if you don't learn a thing or two from this article, you'll at least get a few laughs from the stories.
commonly people forget to put the standoffs in the case and fry everyting
i was shocked when i saw the results of thier poll showing how common that is... i also couldn't believe some of the catastrophic psu failures! but i guess that's what happens when you use cheap transformers.
yeah i had a psu once that caught fire nearly due to dust
I had a mate, who while the PC was turned on, saw a little switch on the back of his PSU and thought 'What does this do'. He flipped it, and needles to say, the PC blew up.
Even worse here in the UK, a PSU expecting 100V suddenly gets hit with 240v, not a pretty sight
240v is best
Europe and most other countries in the world use a voltage which is twice that of the US. It is between 220 and 240 volts, whereas in Japan and in most of the Americas the voltage is between 100and 127 volts.
The system of three-phase alternating current electrical generation and distribution was invented by a nineteenth century creative genius named Nicola Tesla who preferred 240 volts AC, which put himat odds with Thomas Edison, whose direct current (DC) systems were 110 volts. Edison had athe safety factor of the lower voltage, but DC couldn't provide the power to a distance that AC could.
When the German company AEG built the first European generating facility, its engineers decided to fix the frequency at 50 Hz, because the number 60 didn't fit the metric standard unit sequence. At that time, AEG had a virtual monopoly and their standard spread to the rest of the continent.
In Britain, differing frequencies proliferated, and only after World War II the 50-cycle standard was established. A mistake, however.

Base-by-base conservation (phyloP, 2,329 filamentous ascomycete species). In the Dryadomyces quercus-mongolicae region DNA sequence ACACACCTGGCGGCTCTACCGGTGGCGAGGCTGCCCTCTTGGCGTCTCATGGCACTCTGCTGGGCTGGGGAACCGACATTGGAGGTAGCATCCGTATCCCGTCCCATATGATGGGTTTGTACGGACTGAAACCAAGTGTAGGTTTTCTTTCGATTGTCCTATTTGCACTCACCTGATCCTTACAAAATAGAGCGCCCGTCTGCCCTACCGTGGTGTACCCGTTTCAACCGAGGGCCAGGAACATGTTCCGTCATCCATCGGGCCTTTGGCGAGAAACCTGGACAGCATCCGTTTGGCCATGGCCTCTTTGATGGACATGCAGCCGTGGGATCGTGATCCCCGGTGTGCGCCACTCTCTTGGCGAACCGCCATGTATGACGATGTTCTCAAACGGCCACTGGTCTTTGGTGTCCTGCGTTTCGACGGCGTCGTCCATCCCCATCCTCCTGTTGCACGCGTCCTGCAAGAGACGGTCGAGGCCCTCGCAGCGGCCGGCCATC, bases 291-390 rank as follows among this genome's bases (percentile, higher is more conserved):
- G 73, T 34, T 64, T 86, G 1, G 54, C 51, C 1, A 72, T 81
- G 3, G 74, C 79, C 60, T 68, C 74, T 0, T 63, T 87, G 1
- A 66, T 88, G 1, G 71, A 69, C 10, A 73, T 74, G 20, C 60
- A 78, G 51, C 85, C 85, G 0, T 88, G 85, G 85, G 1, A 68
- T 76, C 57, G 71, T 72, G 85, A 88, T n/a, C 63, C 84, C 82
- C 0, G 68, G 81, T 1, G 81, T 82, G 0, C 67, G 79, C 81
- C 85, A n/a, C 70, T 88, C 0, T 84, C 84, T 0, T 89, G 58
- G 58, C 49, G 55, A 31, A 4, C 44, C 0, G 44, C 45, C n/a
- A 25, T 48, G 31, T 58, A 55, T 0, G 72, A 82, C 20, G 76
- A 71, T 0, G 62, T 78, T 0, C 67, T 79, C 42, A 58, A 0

Not only is 50 Hz 20% less effective in generation, it is 10-15% less efficient in transmission, it requires up to 30% larger windings and magnetic core materials in transformer construction. Electric motors are much less efficient at the lower frequency, and must also be made more robust to handle the electrical losses and the extra heat generated.
Today, only a handful of countries (Antigua, Guyana, Peru, the Philippines, South Korea and the Leeward Islands) follow Tesla’s advice and use the 60 Hz frequency together with a voltage of 220-240 V.
Originally Europe was 120 V too, but it was been deemed necessary to increase voltage to get more power with less losses and voltage drop from the same copper wire diameter.
The US also wanted to change but because of the cost involved to replace all electric appliances, they decided not to. At the time (50s-60s) the average US household already had a fridge, a washing-machine, etc..., but not in Europe.
The end result is that now, the US seems not to have evolved from the 50s and 60s, and still copes with problems as light bulbs that burn out rather quickly when they are close to the transformer (too high a voltage), or just the other way round: not enough voltage at the end of the line (105 to 127 volt spread !).
In EU, the voltage is supposedley meant to be 220-230. Science teacher once told us that Britain was meant to have reduced the voltage to 220 to fall in line with the rest of europe. So he sticks a multimeter in the socket to test, and comes out with a reading of about 250!
its 220-240v, thats what my PSU says
It doesnt matter if we fall in line with europe, our plugs and wiring are different, there onky used by us, hong kong, and some of africa andsome of oceania
actually, american houses are wired with 240vac to the garauge and the rest of the house is stepped down to 120vac. we use a stepping system here, most power lines carry 600vac and that gets stepped down to 240vac in neighborhoods. the factory i work in recieves 600vac but we have a series of transformers so we can use whatever voltage we need whenever we need it.
theres stepping here too - ondustry can get more
240v is home